An apple by any other name…

Shoppers seeking value and consistency are gravitating toward branded produce.

By Craig Levitt

In today’s economy, consumers are constantly struggling to find ways to save money at the supermarket without skimp­ing on quality, which has been a boon for many private label prod­ucts through­out the su­permarket. However, even in these times of calculated spending, industry ob­servers say branded produce has been, and continues to be, well received by consumers.

In fact, some industry executives say the concept of branded produce was essentially spearheaded by consumers who were looking for the same consistency in their produce items that they were used to getting from their other groceries throughout the store.

“Over time consumers would typically reach for the best products and came to know them by brand,” says Simcha Weinstein, director of marketing for Bridgeport, N.J.-based Albert’s Organics. “So shoppers who tend to seek out quality and have come to notice that quality comes consistently from the same brands will move forward by looking for these brands when they shop.”

While there is currently a sizeable amount of branding going on in the produce department, observers admit it has been a bit of a slow process. Most believe however, that done properly branding in the produce aisle will eventually be as successful as it is in other categories.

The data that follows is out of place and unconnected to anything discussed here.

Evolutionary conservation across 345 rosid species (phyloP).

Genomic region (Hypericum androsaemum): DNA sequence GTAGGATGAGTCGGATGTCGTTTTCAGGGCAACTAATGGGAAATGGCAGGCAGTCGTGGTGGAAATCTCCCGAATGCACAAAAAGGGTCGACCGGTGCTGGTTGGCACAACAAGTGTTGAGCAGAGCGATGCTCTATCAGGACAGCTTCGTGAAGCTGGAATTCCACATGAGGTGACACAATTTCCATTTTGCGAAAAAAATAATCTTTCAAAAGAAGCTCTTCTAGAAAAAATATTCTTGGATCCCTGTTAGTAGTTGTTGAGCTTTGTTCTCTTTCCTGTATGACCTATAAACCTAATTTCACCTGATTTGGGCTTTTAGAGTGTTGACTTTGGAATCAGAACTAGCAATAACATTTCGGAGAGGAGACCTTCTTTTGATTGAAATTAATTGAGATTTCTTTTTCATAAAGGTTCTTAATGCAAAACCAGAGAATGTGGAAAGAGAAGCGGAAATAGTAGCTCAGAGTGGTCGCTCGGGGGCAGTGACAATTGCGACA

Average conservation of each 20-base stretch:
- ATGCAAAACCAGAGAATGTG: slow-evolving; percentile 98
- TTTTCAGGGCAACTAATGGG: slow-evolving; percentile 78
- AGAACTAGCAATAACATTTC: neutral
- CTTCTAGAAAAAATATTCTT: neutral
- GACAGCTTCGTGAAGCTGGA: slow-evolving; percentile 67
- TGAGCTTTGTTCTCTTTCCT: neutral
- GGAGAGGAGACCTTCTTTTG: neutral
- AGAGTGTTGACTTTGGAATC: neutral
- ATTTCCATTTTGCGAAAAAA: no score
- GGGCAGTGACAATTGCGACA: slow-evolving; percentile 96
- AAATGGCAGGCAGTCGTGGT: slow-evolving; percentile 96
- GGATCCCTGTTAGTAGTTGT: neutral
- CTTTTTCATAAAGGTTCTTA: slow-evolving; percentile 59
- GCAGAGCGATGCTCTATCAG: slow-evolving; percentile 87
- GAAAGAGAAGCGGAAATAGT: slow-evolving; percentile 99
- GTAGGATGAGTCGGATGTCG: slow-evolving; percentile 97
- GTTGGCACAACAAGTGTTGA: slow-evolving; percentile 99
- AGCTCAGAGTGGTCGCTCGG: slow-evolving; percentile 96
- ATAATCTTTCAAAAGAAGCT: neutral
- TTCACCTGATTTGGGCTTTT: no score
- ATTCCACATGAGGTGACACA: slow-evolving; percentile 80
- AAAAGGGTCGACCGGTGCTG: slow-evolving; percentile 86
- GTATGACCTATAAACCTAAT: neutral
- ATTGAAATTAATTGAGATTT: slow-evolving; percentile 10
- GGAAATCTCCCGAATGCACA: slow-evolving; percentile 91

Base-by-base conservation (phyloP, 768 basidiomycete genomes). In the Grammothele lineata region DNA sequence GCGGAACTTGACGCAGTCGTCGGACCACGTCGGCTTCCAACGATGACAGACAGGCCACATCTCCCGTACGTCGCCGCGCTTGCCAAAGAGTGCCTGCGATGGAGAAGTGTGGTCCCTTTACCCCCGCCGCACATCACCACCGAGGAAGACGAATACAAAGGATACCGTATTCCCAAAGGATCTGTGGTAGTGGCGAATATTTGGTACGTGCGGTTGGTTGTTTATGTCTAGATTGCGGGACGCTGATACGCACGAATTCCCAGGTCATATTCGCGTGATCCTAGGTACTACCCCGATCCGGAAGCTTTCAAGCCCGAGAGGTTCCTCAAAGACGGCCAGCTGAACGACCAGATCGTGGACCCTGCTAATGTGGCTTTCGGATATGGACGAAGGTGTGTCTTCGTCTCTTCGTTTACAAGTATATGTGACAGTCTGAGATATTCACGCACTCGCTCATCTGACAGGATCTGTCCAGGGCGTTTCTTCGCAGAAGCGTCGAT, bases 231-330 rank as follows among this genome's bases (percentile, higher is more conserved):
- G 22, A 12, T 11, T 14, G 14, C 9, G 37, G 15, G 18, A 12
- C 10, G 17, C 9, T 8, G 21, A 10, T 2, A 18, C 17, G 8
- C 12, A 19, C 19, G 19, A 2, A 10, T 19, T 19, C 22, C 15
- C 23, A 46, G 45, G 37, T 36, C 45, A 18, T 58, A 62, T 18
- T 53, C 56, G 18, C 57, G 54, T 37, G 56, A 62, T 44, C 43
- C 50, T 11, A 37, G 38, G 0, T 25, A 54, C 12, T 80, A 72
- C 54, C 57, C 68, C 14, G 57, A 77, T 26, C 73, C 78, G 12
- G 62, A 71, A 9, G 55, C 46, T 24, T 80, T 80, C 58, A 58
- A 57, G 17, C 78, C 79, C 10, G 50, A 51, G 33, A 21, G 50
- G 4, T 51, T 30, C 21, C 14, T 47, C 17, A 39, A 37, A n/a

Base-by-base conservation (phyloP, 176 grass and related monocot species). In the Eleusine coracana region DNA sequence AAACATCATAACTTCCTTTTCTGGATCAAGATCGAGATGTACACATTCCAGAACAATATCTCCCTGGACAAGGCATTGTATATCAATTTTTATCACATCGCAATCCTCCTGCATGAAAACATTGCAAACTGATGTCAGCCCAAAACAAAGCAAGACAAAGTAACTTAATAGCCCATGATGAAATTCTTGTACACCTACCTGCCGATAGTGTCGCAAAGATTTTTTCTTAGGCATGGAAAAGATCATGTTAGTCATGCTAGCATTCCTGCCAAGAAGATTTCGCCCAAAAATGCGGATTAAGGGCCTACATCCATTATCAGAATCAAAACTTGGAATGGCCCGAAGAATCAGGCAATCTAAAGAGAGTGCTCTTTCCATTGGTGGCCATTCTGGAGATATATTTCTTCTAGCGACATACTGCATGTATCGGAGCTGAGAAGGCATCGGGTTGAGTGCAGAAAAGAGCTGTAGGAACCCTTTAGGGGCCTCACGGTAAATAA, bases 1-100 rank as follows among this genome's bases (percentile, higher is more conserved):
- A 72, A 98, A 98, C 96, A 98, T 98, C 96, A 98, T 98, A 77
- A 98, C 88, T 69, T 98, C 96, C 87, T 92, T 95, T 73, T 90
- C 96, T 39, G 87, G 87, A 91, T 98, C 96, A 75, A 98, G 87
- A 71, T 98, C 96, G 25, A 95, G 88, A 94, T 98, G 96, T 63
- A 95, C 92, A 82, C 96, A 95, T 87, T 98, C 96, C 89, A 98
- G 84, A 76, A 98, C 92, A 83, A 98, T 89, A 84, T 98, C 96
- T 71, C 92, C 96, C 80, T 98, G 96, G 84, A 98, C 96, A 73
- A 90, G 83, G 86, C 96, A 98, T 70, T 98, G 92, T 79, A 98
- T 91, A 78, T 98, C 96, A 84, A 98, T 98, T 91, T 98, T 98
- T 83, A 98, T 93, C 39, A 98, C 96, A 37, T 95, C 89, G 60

There are challenges of course, as not all products—particularly when it comes to unpackaged fruits and vegetables—have visible or noticeable tags to identify the brand. Branding certain produce items can also be difficult because often they are often being sourced from multiple regions throughout the year.

Packaged produce obviously lends itself much better to branding. Industry experts say areas of emphasis should be items such as salad mixes, mixed vegetables and baby carrots. Weinstein says packaged brands are especially beneficial in the organic segment because it assures the organic shopper that the products they are looking aren’t mixed with non-organic items.

While organics and salad mixes seem like obvious choices where branded packaged produce would succeed, one not so obvious item has done well for Oneonta/Starr Ranch Growers. According to Scott Marboe, director of marketing, the Wenatchee, Wash.-based grower has had great success with its line of packaged cherries.

Impulse Buy

Marboe says the packaging features eye-appealing graphics as well as the company logo and website information. He says that, combined with a reasonable price-point, encourages consumers to pick up the fruit, look it over and eventually buy it. He adds that it probably helps that cherries are an impulse buy, available at only certain times during the year.

“I think branding is more effective with impulse items, to a certain degree,” says Marboe. “We have received a ton of email compliments from consumers saying things like ‘your graphics caught my eye, the cherries were great and now I’m going to buy cherries every year when they are available.’ You can have the greatest graphics in the world, but at the end of the day it’s the quality of the fruit that gets people to come back.”

Marketing support is also an issue. For center store items for example, the company doing the branding usually invests heavily in the brand. That support is tends to be lacking for many products on the produce side. Observers say it can be hard to place blame however, not only because there are so many smaller companies, but more importantly because many of these smaller companies have seasonal items.